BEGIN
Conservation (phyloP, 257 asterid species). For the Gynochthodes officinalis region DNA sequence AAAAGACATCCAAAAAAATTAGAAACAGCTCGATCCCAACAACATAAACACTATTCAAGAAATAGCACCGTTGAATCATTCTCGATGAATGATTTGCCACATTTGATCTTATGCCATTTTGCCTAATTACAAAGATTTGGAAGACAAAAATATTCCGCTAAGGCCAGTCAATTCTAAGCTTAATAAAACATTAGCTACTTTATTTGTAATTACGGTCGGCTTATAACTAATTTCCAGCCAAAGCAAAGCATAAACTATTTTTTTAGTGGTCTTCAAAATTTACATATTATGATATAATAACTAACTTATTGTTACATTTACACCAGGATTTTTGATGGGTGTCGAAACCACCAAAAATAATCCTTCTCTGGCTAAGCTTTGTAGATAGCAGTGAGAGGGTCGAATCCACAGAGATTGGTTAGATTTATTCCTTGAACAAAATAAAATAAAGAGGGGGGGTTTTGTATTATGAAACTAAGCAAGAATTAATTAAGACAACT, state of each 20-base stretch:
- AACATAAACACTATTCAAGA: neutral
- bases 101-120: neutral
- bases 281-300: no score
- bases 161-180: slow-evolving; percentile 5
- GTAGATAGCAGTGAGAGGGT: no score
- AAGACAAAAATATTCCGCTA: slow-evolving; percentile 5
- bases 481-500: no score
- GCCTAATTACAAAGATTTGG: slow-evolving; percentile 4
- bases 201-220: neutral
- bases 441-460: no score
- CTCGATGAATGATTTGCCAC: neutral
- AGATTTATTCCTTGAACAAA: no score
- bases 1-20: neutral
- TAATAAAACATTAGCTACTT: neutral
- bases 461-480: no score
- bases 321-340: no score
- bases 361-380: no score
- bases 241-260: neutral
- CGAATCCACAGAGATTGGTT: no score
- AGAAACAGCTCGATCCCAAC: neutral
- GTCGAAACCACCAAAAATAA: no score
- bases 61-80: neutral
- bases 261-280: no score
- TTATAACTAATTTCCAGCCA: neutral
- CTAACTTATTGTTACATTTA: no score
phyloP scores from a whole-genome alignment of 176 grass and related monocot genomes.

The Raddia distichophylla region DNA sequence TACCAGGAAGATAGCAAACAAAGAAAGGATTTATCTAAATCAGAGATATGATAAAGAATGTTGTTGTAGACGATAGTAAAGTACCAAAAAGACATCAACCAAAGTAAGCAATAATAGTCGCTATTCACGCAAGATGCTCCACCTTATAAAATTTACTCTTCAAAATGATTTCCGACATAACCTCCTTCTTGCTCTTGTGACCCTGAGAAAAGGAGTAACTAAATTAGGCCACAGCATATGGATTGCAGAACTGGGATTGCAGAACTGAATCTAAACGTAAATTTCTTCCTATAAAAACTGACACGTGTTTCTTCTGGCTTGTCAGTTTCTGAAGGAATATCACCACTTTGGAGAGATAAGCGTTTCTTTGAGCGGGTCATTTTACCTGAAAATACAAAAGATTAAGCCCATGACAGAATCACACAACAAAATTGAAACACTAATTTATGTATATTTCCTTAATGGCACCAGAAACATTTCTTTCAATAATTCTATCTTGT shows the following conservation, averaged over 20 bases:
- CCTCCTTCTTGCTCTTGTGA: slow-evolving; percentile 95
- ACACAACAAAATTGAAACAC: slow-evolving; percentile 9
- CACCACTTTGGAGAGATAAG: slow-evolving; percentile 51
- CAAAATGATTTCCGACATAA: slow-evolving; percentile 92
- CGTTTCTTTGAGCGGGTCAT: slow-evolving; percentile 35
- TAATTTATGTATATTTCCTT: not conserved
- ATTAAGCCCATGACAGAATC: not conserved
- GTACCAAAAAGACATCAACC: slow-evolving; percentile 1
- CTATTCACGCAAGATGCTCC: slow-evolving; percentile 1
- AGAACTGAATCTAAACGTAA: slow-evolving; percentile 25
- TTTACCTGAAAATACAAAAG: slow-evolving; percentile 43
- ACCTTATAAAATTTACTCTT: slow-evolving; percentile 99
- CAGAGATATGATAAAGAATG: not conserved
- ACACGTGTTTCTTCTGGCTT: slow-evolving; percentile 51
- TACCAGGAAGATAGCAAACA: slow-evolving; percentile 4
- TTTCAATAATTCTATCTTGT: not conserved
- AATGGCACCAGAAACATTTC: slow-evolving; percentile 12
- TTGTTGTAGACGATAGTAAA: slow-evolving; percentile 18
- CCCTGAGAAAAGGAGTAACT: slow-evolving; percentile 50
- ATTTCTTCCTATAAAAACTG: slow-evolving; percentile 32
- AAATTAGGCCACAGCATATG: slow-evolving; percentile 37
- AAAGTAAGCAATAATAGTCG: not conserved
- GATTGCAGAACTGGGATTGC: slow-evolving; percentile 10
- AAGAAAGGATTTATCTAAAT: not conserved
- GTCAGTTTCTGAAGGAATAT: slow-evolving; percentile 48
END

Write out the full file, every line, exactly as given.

Conservation (phyloP, 257 asterid species). For the Gynochthodes officinalis region DNA sequence AAAAGACATCCAAAAAAATTAGAAACAGCTCGATCCCAACAACATAAACACTATTCAAGAAATAGCACCGTTGAATCATTCTCGATGAATGATTTGCCACATTTGATCTTATGCCATTTTGCCTAATTACAAAGATTTGGAAGACAAAAATATTCCGCTAAGGCCAGTCAATTCTAAGCTTAATAAAACATTAGCTACTTTATTTGTAATTACGGTCGGCTTATAACTAATTTCCAGCCAAAGCAAAGCATAAACTATTTTTTTAGTGGTCTTCAAAATTTACATATTATGATATAATAACTAACTTATTGTTACATTTACACCAGGATTTTTGATGGGTGTCGAAACCACCAAAAATAATCCTTCTCTGGCTAAGCTTTGTAGATAGCAGTGAGAGGGTCGAATCCACAGAGATTGGTTAGATTTATTCCTTGAACAAAATAAAATAAAGAGGGGGGGTTTTGTATTATGAAACTAAGCAAGAATTAATTAAGACAACT, state of each 20-base stretch:
- AACATAAACACTATTCAAGA: neutral
- bases 101-120: neutral
- bases 281-300: no score
- bases 161-180: slow-evolving; percentile 5
- GTAGATAGCAGTGAGAGGGT: no score
- AAGACAAAAATATTCCGCTA: slow-evolving; percentile 5
- bases 481-500: no score
- GCCTAATTACAAAGATTTGG: slow-evolving; percentile 4
- bases 201-220: neutral
- bases 441-460: no score
- CTCGATGAATGATTTGCCAC: neutral
- AGATTTATTCCTTGAACAAA: no score
- bases 1-20: neutral
- TAATAAAACATTAGCTACTT: neutral
- bases 461-480: no score
- bases 321-340: no score
- bases 361-380: no score
- bases 241-260: neutral
- CGAATCCACAGAGATTGGTT: no score
- AGAAACAGCTCGATCCCAAC: neutral
- GTCGAAACCACCAAAAATAA: no score
- bases 61-80: neutral
- bases 261-280: no score
- TTATAACTAATTTCCAGCCA: neutral
- CTAACTTATTGTTACATTTA: no score
phyloP scores from a whole-genome alignment of 176 grass and related monocot genomes.

The Raddia distichophylla region DNA sequence TACCAGGAAGATAGCAAACAAAGAAAGGATTTATCTAAATCAGAGATATGATAAAGAATGTTGTTGTAGACGATAGTAAAGTACCAAAAAGACATCAACCAAAGTAAGCAATAATAGTCGCTATTCACGCAAGATGCTCCACCTTATAAAATTTACTCTTCAAAATGATTTCCGACATAACCTCCTTCTTGCTCTTGTGACCCTGAGAAAAGGAGTAACTAAATTAGGCCACAGCATATGGATTGCAGAACTGGGATTGCAGAACTGAATCTAAACGTAAATTTCTTCCTATAAAAACTGACACGTGTTTCTTCTGGCTTGTCAGTTTCTGAAGGAATATCACCACTTTGGAGAGATAAGCGTTTCTTTGAGCGGGTCATTTTACCTGAAAATACAAAAGATTAAGCCCATGACAGAATCACACAACAAAATTGAAACACTAATTTATGTATATTTCCTTAATGGCACCAGAAACATTTCTTTCAATAATTCTATCTTGT shows the following conservation, averaged over 20 bases:
- CCTCCTTCTTGCTCTTGTGA: slow-evolving; percentile 95
- ACACAACAAAATTGAAACAC: slow-evolving; percentile 9
- CACCACTTTGGAGAGATAAG: slow-evolving; percentile 51
- CAAAATGATTTCCGACATAA: slow-evolving; percentile 92
- CGTTTCTTTGAGCGGGTCAT: slow-evolving; percentile 35
- TAATTTATGTATATTTCCTT: not conserved
- ATTAAGCCCATGACAGAATC: not conserved
- GTACCAAAAAGACATCAACC: slow-evolving; percentile 1
- CTATTCACGCAAGATGCTCC: slow-evolving; percentile 1
- AGAACTGAATCTAAACGTAA: slow-evolving; percentile 25
- TTTACCTGAAAATACAAAAG: slow-evolving; percentile 43
- ACCTTATAAAATTTACTCTT: slow-evolving; percentile 99
- CAGAGATATGATAAAGAATG: not conserved
- ACACGTGTTTCTTCTGGCTT: slow-evolving; percentile 51
- TACCAGGAAGATAGCAAACA: slow-evolving; percentile 4
- TTTCAATAATTCTATCTTGT: not conserved
- AATGGCACCAGAAACATTTC: slow-evolving; percentile 12
- TTGTTGTAGACGATAGTAAA: slow-evolving; percentile 18
- CCCTGAGAAAAGGAGTAACT: slow-evolving; percentile 50
- ATTTCTTCCTATAAAAACTG: slow-evolving; percentile 32
- AAATTAGGCCACAGCATATG: slow-evolving; percentile 37
- AAAGTAAGCAATAATAGTCG: not conserved
- GATTGCAGAACTGGGATTGC: slow-evolving; percentile 10
- AAGAAAGGATTTATCTAAAT: not conserved
- GTCAGTTTCTGAAGGAATAT: slow-evolving; percentile 48